The CO2 regulator is the heart of your system. A CO2 regulator is used to step your CO2 tank pressure from 500 - 1200 PSI down to a much more reasonable 5 - 12 PSI. CO2 regulators come in many different varieties and configurations and the one you need depends entirely on your setup and future plans.
Welding Regulators Most welding regulators are designed to flow high volumes of CO2 for shielding gas and they will not regulate down to the pressures you need for your kegerator. These regulators will not work for a homebrew kegerator.
Pre-set Regulators Pre-set regulators come with the pressure pre-set and no gauge to monitor the CO2 pressure. These regulators can not be fine tuned without special tools will not work for a homebrew kegerator.
High Pressure CO2 Regulators These regulators typically come with a 0 - 160 PSI low pressure gauge, which can be hard to read in the 5 - 12 PSI range. But they work well and are usually a great value.
Low Pressure CO2 Regulators These regulators typically come with a 0 - 60 PSI or 0 - 50 PSI low pressure gauge and are easy to read since the gauge is usually marked every 1 or 2 PSI . These types of regulators are usually purchased for home as well as commercial keg setups.
Single gauge versed double gauge CO2 Regulators Single gauge regulators are the lowest cost solution but they do not have a gauge to display your CO2 tank pressure. Double gauge regulators are really a better value even though they usually cost a few dollars more because you can tell from the second gauge (the tank gauge) when you are about to run out of CO2.
Primary and secondary CO2 Regulators A primary regulator will connect directly to your CO2 tank while a secondary regulator needs the initial pressure dropped by a primary regulator. If you are setting up a simple 1 or 2 keg system then you only need a primary regulator. But if you are interested in serving several beers of several styles and / or a soda then a system composed of a primary and several secondary regulators is worth looking at. With this system, you would set your primary regulator to somewhere between 50 PSI and 150 PSI. Then you would connect your secondary regulators to the primary regulator and set each to its own individual pressure. If you only need 2 pressures then a 2 pressure regulator set is a better solution.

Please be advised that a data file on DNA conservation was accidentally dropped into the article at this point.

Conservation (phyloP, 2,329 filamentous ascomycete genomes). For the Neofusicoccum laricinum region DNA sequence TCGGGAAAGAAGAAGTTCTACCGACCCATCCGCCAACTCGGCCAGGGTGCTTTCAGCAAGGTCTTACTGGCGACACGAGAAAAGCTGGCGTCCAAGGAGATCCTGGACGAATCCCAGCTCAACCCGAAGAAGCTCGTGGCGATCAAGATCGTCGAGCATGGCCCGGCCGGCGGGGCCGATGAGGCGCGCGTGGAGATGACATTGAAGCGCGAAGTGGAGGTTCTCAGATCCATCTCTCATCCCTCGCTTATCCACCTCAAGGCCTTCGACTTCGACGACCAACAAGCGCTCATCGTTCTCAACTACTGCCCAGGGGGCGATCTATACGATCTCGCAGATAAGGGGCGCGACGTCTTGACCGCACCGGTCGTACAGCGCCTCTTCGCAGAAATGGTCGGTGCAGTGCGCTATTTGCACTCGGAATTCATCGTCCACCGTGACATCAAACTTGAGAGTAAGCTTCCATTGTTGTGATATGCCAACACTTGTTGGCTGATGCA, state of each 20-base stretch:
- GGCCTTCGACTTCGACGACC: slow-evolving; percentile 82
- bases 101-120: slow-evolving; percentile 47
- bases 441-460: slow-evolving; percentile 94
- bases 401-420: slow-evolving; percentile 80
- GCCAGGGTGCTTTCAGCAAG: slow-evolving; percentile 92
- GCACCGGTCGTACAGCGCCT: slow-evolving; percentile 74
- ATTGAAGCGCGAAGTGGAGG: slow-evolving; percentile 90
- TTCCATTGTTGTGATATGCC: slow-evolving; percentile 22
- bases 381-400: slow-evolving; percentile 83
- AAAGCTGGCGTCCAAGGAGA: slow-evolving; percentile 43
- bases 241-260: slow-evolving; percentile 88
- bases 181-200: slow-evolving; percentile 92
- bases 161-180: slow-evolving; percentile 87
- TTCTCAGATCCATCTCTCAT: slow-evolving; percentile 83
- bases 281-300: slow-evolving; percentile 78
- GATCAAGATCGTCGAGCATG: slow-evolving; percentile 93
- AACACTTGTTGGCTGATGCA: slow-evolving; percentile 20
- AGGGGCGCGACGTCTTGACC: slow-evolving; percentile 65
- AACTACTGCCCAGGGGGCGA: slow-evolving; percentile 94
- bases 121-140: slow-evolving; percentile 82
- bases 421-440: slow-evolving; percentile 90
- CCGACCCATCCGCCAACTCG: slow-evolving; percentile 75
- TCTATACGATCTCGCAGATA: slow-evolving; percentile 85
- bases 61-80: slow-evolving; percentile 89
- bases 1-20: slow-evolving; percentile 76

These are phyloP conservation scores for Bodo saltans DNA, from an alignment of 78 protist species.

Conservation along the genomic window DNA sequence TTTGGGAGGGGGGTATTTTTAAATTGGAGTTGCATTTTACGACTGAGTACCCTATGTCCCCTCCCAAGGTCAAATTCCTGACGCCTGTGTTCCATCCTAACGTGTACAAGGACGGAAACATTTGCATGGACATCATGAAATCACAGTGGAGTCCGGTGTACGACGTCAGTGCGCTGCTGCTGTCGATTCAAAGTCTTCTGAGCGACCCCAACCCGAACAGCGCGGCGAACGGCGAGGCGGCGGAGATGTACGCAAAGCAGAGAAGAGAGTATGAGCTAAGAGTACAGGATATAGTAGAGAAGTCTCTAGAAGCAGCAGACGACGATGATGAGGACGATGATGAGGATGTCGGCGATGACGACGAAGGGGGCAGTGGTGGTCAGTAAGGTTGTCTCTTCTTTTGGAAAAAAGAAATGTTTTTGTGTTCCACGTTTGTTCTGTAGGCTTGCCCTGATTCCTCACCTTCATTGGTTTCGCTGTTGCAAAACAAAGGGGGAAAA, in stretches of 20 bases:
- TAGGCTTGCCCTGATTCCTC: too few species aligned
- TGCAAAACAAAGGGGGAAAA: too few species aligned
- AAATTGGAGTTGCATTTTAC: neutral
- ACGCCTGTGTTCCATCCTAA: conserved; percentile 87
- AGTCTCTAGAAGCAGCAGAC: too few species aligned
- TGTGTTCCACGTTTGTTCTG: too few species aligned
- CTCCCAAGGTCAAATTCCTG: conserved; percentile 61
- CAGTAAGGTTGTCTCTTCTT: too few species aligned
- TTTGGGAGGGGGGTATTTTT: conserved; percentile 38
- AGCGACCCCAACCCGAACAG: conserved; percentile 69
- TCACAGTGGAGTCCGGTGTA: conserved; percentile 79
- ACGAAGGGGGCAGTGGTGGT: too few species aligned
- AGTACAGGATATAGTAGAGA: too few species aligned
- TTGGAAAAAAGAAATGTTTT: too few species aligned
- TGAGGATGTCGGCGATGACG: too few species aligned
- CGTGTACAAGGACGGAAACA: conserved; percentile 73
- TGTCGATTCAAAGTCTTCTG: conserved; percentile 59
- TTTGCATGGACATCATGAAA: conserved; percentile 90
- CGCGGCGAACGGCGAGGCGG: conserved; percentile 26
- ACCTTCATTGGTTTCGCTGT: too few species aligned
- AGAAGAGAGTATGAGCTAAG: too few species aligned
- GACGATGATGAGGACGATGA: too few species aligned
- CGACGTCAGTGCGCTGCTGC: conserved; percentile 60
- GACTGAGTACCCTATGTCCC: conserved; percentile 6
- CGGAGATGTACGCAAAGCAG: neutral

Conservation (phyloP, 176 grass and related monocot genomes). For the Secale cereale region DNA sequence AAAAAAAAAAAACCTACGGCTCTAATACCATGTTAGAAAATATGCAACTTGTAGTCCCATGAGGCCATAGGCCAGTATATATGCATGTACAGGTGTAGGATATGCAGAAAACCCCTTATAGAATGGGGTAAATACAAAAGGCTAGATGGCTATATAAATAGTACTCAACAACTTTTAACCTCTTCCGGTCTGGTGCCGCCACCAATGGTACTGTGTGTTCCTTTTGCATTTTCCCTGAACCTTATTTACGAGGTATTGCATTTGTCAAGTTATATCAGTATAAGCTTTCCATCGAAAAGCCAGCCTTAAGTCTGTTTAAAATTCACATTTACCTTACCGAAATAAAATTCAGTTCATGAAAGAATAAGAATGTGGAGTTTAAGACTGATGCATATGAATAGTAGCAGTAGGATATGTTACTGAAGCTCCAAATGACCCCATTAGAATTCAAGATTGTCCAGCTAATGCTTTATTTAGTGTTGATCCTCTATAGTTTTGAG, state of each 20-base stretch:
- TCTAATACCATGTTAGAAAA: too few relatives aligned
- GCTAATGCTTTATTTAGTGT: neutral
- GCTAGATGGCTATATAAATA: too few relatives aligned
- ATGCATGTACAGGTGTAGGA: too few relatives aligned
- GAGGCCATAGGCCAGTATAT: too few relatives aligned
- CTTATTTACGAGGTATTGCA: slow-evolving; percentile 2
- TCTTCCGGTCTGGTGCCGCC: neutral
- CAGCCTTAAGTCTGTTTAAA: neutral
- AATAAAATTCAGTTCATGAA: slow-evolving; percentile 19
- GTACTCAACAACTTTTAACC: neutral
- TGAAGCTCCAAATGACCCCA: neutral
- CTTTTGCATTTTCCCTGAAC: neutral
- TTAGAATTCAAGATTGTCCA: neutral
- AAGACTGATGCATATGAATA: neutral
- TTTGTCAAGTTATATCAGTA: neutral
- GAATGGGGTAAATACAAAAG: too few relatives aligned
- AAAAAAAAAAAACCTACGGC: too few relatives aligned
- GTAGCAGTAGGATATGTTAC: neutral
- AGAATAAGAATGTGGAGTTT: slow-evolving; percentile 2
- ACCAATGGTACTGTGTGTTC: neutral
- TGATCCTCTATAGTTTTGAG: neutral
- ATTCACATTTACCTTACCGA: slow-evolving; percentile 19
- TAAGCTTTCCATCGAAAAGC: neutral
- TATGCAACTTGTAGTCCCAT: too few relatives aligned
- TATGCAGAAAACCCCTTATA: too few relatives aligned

Draft beer Regulators verses homebrew beer regulators The difference between a draft beer regulator and a homebrew beer regulator is not the regulator itself. The difference is the CO2 out fitting. Draft systems almost always use a 3/8" or 5/16" gas line which means that you will need a CO2 regulator with a 3/8" barb fitting. 3/8" and 5/16" gas lines will both fit a 3/8" barb fitting. Homebrew systems are usually based on soda kegs and these systems almost always use 1/4" gas line and you will need a CO2 regulator with a 1/4" barb fitting. A third option is a regulator with a 1/4" flare (threaded) fitting which can be adapted to either standard with a simple fitting.
2 pressure CO2 Regulators 2 pressure regulators are really just 2 primary regulators connected together. The regulators are 100% independent of each other and each can be set to its own unique pressure. More than 2 regulators can be connected together but 3 or more becomes unstable and could tip over your CO2 bottle. With a 2 pressure regulator, you can run one draft keg and one homebrew keg or you can run one pressure for serving and another higher pressure just for fast carbonating your next homebrew keg of beer.
My Preference? I like the 2 pressure CO2 regulator with 1/4" flare (threaded) outputs because this gives me the most flexibility for the least amount of money.